Artist, mentor and cultural advocate, Narelle Urquhart is the daughter of legendary Indigenous activist Iris Clayton, the mother of four children (including two Bond graduates), grandmother of one and ‘Aunty’ to every Indigenous student who has passed through the doors of Bond University’s Nyombil Centre since it opened in 2012.
As Bond’s first Indigenous Cultural Support Officer, Narelle has been instrumental in guiding our Indigenous students through their university studies, from their first visit to campus to well beyond their graduation.
Working with students from all over Australia, her mentoring encompasses academic, professional and cultural support, including the establishment of familial partnerships between our students and Bond’s local Indigenous communities. Guided by her strong belief that education is the key to unlocking poverty and releasing dreams for her people, Narelle’s daily interactions with students at the Nyombil Centre have resulted in a retention rate for Bond’s Indigenous students that far exceeds the national average.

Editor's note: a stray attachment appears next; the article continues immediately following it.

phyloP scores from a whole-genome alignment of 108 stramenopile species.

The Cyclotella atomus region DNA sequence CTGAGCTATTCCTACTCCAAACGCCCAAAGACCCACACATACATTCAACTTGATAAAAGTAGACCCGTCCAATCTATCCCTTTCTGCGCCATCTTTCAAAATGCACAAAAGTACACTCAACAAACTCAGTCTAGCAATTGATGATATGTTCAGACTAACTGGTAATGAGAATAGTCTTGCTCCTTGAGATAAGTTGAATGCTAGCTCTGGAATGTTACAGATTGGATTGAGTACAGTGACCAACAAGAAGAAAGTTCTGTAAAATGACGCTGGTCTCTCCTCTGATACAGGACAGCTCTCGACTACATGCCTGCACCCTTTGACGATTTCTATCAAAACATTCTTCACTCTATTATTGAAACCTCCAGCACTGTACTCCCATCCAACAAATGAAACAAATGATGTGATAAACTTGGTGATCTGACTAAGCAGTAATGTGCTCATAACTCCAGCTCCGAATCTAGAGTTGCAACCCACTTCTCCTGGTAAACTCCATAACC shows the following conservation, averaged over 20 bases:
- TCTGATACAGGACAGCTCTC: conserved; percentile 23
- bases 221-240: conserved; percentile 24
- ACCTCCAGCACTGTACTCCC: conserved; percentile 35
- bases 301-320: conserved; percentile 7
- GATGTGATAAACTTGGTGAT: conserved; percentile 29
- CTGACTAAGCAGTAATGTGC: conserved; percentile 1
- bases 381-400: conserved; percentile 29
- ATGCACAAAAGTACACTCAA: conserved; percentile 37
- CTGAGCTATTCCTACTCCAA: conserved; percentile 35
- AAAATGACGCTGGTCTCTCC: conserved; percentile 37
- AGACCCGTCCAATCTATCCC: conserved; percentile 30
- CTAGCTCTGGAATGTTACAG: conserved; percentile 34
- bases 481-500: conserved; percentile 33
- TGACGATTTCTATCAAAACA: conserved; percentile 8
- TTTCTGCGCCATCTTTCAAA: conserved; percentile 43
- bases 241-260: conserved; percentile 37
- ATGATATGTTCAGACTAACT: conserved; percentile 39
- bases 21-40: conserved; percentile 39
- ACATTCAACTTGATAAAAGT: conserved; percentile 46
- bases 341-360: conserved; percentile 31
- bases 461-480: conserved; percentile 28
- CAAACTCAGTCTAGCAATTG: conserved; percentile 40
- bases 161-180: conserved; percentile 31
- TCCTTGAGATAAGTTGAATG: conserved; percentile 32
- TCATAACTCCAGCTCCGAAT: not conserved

Now as the University’s Indigenous Engagement Advisor, Narelle’s role extends to providing cultural learning and direction across the Bond campus, engaging with Faculties, academic staff and the University Executive as an advocate for Indigenous students and to ensure that our curricula is informed by an understanding of and appreciation for Australia’s Indigenous heritage.
A Wiradjuri woman from central southern NSW, Narelle is also an established artist whose work has been featured in children’s books, a short film for ABC Open and with illustrations launched in Parliament House Canberra. Whether they are focussed on traditional stories, modern day justice or her love of the Gospel, her artworks reflect the wisdom and knowledge Narelle has gained as a highly respected member of the Indigenous community.